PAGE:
New state and trends report of carbon pricing



By Richard Zechter, Noémie Klein and John Ward

This article was originally published on ECOFYS and is republished with permission.

 

This year’s State and Trends of Carbon Pricing report, launched recently in Vietnam, includes the first deep dive analysis of the carbon pricing initiatives of countries’ climate plans submitted in Paris last year and looks specifically at how international trading of carbon assets would affect the cost of carbon mitigation.  Of 101 countries considering the use of carbon pricing, the vast majority indicate they will use international approaches to emissions trading per their NDC pledges.

 

Carbon pricing Nov 10 Linkedin

 

What we learned is that without cooperation through carbon markets, the goal of limiting emission reductions to meet a 2°C or lower target will be difficult – if not impossible – to achieve in a cost efficient manner.

 

The new modelling analysis in the report points to the savings that carbon market cooperation can bring. It shows that an international carbon market or markets could enable large-scale emission reductions at a much lower cost:  by 2030, an international market would allow for savings of about 30 percent; by the middle of the century, a market has the potential to reduce global mitigation costs by more than 50 percent.  This is an important finding, as it supports the direction of Article 6 in the Paris Agreement, where the mechanisms of an international carbon market or markets are laid out. Such a market allows those who have the financial responsibility for reducing emissions to purchase carbon credits wherever it is most cost-effective. This flexibility can significantly reduce costs, allowing for an increase in ambition.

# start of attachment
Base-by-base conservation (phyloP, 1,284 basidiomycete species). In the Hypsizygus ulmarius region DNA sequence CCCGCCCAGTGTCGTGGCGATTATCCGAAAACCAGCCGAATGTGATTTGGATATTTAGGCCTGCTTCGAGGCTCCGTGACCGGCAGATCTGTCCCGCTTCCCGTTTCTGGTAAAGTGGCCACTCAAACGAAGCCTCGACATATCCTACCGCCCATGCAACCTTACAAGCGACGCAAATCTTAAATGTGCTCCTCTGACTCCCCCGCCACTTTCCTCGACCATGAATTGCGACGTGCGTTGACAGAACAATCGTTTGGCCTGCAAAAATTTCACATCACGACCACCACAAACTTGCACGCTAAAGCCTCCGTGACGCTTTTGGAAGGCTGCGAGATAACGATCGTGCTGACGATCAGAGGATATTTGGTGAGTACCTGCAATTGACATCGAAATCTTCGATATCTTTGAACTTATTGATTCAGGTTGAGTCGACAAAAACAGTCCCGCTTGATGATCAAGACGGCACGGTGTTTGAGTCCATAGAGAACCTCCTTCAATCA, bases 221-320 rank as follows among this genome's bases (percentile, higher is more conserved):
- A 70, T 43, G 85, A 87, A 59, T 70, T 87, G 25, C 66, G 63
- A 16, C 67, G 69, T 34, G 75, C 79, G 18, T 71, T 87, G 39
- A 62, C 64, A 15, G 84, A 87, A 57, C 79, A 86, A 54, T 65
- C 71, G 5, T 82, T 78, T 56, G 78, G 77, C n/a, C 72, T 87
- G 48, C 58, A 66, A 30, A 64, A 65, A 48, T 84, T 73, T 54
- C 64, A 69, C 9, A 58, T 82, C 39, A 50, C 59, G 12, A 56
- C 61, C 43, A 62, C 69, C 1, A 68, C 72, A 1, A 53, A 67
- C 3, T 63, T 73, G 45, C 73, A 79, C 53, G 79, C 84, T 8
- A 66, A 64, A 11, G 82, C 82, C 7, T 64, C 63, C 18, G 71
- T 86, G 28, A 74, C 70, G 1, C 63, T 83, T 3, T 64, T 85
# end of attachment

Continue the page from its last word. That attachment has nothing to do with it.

Carbon pricing in numbers 2016 © World Bank Group. All rights reserved.

 

The report also indicates that some of the poorer regions in the world may be able to generate financial flows from selling carbon credits amounting to 2-5% of GDP by 2050. It is unclear what those carbon assets would look like – this is what discussions by policy makers at COP22 in Marrakesh will tease out – but it is clear that emissions trading can play a crucial role in financing green projects in many developing countries.

 

The results of the report are further supported by some major developments in the international carbon space in the last couple of weeks. These include: the Paris Agreement poised to enter into force; Washington State adopting carbon pricing legislation in the form of the Clean Air Rule; Canada announcing plans for a federal minimum carbon price level; and ICAO, the international civil aviation organization, agreeing to cap its emissions at 2020 levels, ensuring carbon neutral growth of the aviation sector after 2021. This new momentum makes the possibility of increased global cooperation more real than ever before.